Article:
Team members: Todd Miller, Lillian Kuehl, Paul Miller
Hometown: Quilcene, Washington, USA
Race vessel: Miller 27
Human propulsion: Pedal drive
In the beginning, every religion we’ve ever heard of has a creation story.
Before the begetting, before posthumously punishing bad people by making them swallow molten iron balls/burning them for eternity/recycling them into beetles. Before posthumously rewarding good people with an eternal Viking frat party/giving them harps and/or virgins—before all of that there’s a somewhat universal version of a ‘darkness to light…and, ta-da! There we were’ story that is ubiquitous regardless of continent or holy costume. It must have been a banger for the kowtow and genuflect set when it first found voice around a prehistoric dinner table. Given the trope it’s become in a few short millennia as a narrative thread in the protosapien self-story, it must have dropped fire like, well, the discovery of actual fire; we came from nothing, and now we’re the chosen people slaying Saber Tooth Tigers, eating God’s apples, getting tricked by Raven, reading His golden plates, or whatever Scientologists believe. Simply being alive is an invitation for any belief system to figure out how it all started.
Team Quilbillian’s creation story has the quality of a top ten ‘Here we are’ holy story: gravitas, sense of wonder, confident circular logic compressed into a ball, pulled from the sea in an egg, and hatched into being after the sun breathed on it.
Team Quilbillians application had that mystical and self-referential je ne se quoi of all good genesis storylines. Starting with ‘Born in a log cabin I built myself,’ Team Quilbillian’s story begins with the emergence of a prodigal son who won ‘Edmonds Boy of the Year,’ goes to sea up and down the coast, and then goes on to beget Seattle’s Miller and Miller Boatyard with another Miller, who is likely the other brother onboard. The second Miller’s demigod-like experience on the Inside Passage starts seemingly before he was born, going up and down the Inside on everything from 17’ dinghies to commercial fishing vessels.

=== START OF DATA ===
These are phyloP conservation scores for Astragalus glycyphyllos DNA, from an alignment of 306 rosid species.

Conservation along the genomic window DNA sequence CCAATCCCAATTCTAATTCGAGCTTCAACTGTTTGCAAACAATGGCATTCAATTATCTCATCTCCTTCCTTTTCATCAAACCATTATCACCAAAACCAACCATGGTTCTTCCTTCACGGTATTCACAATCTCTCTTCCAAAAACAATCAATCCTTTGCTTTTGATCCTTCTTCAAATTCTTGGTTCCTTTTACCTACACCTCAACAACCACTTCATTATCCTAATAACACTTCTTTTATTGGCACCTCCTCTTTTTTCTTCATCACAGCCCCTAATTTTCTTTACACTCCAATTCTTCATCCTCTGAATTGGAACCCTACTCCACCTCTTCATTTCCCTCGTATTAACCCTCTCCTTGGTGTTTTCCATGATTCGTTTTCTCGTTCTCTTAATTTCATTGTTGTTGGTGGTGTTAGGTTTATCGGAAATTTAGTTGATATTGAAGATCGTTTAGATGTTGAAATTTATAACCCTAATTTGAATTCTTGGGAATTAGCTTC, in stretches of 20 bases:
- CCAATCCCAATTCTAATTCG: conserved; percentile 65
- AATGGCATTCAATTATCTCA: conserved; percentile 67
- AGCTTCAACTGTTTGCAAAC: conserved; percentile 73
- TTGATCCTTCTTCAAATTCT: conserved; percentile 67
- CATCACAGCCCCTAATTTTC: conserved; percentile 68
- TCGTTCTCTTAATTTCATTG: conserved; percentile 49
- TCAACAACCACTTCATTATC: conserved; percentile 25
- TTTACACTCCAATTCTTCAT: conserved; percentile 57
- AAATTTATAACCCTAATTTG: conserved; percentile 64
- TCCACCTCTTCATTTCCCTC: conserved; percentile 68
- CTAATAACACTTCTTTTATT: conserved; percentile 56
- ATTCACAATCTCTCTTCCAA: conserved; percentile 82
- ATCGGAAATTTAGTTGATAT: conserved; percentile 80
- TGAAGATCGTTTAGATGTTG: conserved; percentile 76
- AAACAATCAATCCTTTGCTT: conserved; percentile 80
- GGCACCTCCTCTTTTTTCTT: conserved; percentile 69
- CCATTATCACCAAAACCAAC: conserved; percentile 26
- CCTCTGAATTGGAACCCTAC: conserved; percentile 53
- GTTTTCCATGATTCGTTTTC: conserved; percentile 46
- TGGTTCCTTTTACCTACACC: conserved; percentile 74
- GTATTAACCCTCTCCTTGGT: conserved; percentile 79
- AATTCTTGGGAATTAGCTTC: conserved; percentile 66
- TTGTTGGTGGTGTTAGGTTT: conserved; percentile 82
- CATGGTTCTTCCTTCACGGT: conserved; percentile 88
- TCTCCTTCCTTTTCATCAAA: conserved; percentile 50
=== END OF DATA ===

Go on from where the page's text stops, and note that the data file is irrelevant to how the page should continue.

In the Cain and Abel fashion they never mention the woman who made it possible, but one of them begat a daughter who rounds out Team Quilbillian’s immortal-prone crew. The Miller’s daughter spins boats into gold working in the same Miller and Miller Boatyard Omniverse created by her father and/or uncle, who describe her in ways that fall somewhere between fear and awe. A hard biking, fast hiking, horse-logging, wooden boat live-aboard who can wax on with equal fervor about repairing boats, abalone larva, or the “I’ve Had it With Pants” nudist club she created in college—at 33 her litany of accomplishments and obvious thunder make it sound like you should just get out of her way before she goes Old Testament on your ass.
Everything Team Quilbillians does seems to harness materializing things out of nothing (or in the case of collegiate nudism, into nothing): a boatyard, knives they made from iron ore they sifted from dirt and smelted themselves, designing and building the boat they’ve entered into the R2AK. Seemingly trying to outdo their own creation, Team Quilbillians big-banged out a 27’ custom, ballasted dagger board sloop that they’ve trailer sailed around the R2AK coast for five years, increasingly engineless to get ready for/annoyed at the R2AK. You might have seen them and their pedal drive in the May/June issue of Wooden Boat Magazine. These world creators are famous, all powerful, and ready for their Noah’s ark moment of R2AK glory.
Welcome to the R2AK, Team Quilbillians. Hopefully on the seventh day you can rest a bit.